"Carnivore" entered the online world's collective consciousness in June 2000 when the Federal Bureau of Investigation unveiled the Internet surveillance software program to telecommunications industry specialists. The FBI claims the program allows agents to scan the traffic of an Internet Service Provider (ISP) for messages or commands to or from a criminal suspect and then intercept only those messages, capturing copies of e-mails, web site downloads and other file transfers[...] A central issue in the controversy surrounding Carnivore is whether current law permits the FBI to employ the program in the Internet context. Bureau officials claim statutory authority for deployments under three provisions originally enacted to regulate telephone surveillance--Title II of the Omnibus Crime Control and Safe Streets Act of 1968 (Title lI) and the Electronic Communications Privacy Act of 1986 (ECPA)--and a statute governing retrieval of "transactional records" of communications--the Communication Assistance for Law Enforcement Act of 1994 (CALEA). Title III governs the use of electronic surveillance to capture the full content of communications, commonly referred to as "wiretapping." The ECPA is concerned with the use of "pen register" devices--which traditionally allowed law enforcement officers to record the telephone numbers dialed from a suspect's telephone--and "trap and trace" devices--which traditionally involved capturing the originating telephone numbers of incoming calls to a criminal suspect, like caller ID devices. In a manner not entirely clear, FBI officials justify interception of e-mail addressing information under a conflation of ECPA and CALEA[...] While the pen register and trap and trace functions are neither the most controversial nor potentially invasive aspects of Carnivore, they are at least the most legally contestable of its uses. The FBI's assertion of constitutional and statutory authority to employ these functions on the Internet are challenged by those who believe a pen register capturing IP address and/or header information from e-mail messages falls outside the scope contemplated by the courts and Congress for pen registers. This note explores this question, drawing on statutes and case law that form the foundation of authority for electronic surveillance. Part II provides a brief overview of the Carnivore system and its capabilities. Part III elaborates on the statutory and constitutional authority for pen register and trap and trace devices in the traditional telephone context, as well as the legal requirements for obtaining a court order to install such a device. Part IV analyzes the FBI's proposed justification for Internet use and concludes that while constitutional authority exists for pen register applications of Carnivore, statutory authority derives from sections imposing higher evidentiary standards on law enforcement than the pen register statutes. Part V recommends that Internet pen register orders be issued only upon satisfaction of the stricter evidentiary standard of 18 U.S.C. § 2703.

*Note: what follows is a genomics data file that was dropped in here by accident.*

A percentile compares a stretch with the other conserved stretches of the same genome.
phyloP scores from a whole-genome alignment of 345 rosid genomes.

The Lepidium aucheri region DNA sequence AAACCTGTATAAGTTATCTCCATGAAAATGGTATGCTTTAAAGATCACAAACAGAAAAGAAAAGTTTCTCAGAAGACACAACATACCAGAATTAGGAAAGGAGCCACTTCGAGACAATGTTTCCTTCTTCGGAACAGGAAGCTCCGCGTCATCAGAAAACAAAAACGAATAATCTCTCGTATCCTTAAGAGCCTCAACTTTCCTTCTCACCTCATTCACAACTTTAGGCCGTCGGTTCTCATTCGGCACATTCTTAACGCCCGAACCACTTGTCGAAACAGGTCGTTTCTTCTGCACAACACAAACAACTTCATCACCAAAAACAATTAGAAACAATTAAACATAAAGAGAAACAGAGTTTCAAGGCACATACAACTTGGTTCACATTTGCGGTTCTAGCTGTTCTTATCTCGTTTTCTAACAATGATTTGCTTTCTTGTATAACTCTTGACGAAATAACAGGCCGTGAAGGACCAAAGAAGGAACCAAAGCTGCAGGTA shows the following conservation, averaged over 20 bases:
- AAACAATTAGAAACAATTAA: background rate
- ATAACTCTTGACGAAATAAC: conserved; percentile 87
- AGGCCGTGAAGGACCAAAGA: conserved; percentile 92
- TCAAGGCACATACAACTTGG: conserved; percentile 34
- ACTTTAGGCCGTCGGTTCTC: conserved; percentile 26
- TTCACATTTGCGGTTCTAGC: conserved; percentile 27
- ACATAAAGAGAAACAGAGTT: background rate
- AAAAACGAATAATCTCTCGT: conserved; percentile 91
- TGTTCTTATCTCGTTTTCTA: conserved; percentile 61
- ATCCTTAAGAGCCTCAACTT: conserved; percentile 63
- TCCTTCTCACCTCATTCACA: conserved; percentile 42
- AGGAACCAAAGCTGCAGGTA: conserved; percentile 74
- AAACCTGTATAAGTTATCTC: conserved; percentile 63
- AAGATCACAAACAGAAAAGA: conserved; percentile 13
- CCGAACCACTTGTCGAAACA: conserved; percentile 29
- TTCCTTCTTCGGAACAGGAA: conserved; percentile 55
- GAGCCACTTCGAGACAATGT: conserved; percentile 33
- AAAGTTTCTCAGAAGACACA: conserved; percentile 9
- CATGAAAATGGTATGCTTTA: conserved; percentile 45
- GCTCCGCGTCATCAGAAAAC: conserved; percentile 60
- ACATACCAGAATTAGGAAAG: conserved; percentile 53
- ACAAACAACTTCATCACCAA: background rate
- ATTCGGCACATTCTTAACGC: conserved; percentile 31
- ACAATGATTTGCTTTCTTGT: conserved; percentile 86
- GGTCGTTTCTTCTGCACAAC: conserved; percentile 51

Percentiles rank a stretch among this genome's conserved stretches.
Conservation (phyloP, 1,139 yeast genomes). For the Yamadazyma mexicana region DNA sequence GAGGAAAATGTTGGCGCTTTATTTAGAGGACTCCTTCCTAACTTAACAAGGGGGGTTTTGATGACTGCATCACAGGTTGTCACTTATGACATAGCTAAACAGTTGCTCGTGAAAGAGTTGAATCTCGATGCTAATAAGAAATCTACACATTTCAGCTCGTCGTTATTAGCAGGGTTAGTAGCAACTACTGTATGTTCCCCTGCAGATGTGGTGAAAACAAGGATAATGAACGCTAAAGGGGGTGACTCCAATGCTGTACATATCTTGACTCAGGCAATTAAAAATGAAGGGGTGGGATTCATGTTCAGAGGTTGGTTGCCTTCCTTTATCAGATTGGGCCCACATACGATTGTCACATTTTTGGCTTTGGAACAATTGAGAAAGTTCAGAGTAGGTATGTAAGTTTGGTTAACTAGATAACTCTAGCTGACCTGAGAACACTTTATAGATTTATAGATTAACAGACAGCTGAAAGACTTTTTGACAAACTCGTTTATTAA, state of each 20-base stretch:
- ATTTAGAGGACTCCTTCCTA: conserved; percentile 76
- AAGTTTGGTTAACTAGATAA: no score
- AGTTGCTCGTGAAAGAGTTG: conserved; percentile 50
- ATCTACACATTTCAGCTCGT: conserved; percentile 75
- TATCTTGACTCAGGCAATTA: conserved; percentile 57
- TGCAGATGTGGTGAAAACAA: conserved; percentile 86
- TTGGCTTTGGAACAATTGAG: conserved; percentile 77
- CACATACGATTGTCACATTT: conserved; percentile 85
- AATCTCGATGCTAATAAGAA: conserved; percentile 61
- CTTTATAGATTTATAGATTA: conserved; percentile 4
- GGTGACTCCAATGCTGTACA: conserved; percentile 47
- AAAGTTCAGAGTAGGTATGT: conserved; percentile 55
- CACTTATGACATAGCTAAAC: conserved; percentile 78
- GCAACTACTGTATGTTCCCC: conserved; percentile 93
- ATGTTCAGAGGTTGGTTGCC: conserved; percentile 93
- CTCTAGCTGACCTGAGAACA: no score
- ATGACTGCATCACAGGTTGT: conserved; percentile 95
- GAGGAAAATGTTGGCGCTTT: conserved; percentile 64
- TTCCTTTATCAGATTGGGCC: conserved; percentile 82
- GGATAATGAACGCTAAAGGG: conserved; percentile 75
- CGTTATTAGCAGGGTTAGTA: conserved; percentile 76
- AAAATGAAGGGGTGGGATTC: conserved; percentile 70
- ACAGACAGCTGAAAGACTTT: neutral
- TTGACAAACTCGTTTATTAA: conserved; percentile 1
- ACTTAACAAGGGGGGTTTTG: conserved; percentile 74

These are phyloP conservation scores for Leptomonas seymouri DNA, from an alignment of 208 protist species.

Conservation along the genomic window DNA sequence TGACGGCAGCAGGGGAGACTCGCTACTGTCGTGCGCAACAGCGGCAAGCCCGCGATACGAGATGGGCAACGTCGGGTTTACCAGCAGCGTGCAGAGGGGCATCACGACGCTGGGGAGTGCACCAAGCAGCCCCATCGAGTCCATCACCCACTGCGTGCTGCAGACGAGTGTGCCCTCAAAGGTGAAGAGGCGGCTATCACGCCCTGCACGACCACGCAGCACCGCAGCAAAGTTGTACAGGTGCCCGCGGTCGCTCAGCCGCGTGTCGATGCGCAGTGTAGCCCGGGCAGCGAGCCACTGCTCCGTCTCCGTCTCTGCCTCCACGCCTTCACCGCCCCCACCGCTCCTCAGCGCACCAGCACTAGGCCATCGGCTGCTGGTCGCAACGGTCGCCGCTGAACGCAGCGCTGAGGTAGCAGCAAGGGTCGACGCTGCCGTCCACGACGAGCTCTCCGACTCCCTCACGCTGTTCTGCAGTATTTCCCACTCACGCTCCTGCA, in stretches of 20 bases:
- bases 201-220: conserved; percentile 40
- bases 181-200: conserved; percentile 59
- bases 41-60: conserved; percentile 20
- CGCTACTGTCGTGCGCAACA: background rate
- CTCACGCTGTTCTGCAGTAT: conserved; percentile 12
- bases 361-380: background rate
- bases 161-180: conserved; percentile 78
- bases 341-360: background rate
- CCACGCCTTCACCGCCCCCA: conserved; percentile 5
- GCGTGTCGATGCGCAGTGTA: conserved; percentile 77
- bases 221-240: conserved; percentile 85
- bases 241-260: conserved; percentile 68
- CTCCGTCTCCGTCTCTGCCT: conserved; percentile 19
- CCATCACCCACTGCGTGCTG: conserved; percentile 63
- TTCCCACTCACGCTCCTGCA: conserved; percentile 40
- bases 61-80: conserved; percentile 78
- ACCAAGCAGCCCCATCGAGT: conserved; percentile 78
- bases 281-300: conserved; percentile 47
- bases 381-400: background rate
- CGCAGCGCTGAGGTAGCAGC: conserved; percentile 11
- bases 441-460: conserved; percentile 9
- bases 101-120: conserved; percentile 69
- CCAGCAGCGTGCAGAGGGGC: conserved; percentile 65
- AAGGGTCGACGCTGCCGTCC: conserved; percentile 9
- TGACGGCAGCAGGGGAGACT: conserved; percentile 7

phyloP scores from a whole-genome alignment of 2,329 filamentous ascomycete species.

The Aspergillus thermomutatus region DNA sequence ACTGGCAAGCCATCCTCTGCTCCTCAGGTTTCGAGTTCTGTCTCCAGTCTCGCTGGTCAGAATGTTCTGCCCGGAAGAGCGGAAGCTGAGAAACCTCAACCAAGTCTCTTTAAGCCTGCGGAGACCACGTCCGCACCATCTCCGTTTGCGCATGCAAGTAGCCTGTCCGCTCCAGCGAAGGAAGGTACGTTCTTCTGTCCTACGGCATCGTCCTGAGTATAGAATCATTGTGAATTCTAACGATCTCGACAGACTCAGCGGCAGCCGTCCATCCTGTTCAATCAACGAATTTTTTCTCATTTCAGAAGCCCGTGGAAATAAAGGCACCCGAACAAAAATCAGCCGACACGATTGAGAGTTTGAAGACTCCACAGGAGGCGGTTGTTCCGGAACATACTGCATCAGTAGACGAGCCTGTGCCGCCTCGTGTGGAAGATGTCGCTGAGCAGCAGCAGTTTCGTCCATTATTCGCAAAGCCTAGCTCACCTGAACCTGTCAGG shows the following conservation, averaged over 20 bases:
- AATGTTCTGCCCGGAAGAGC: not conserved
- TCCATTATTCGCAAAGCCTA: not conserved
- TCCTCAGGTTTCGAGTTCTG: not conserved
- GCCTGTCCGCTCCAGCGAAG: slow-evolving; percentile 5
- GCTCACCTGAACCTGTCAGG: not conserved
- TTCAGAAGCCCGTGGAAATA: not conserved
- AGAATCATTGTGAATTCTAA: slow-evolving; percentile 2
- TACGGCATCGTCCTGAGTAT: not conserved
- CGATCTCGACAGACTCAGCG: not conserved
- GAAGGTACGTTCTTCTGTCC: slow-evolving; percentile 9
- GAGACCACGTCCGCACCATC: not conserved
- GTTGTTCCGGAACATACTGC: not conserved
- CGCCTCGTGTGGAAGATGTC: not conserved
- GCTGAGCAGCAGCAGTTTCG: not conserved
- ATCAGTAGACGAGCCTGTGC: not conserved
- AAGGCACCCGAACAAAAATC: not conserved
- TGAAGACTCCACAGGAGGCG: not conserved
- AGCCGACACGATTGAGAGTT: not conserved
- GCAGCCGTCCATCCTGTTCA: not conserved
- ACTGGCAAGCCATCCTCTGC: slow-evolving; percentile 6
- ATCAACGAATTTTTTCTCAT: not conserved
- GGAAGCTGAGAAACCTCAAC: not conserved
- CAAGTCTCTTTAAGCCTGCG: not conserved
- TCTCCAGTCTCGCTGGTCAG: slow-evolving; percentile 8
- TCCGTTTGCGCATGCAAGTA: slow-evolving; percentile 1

Anthony E. Orr,
Marking Carnivore's Territory: Rethinking Pen Registers on the Internet,
Mich. Telecomm. & Tech. L. Rev.
Available at: http://repository.law.umich.edu/mttlr/vol8/iss1/5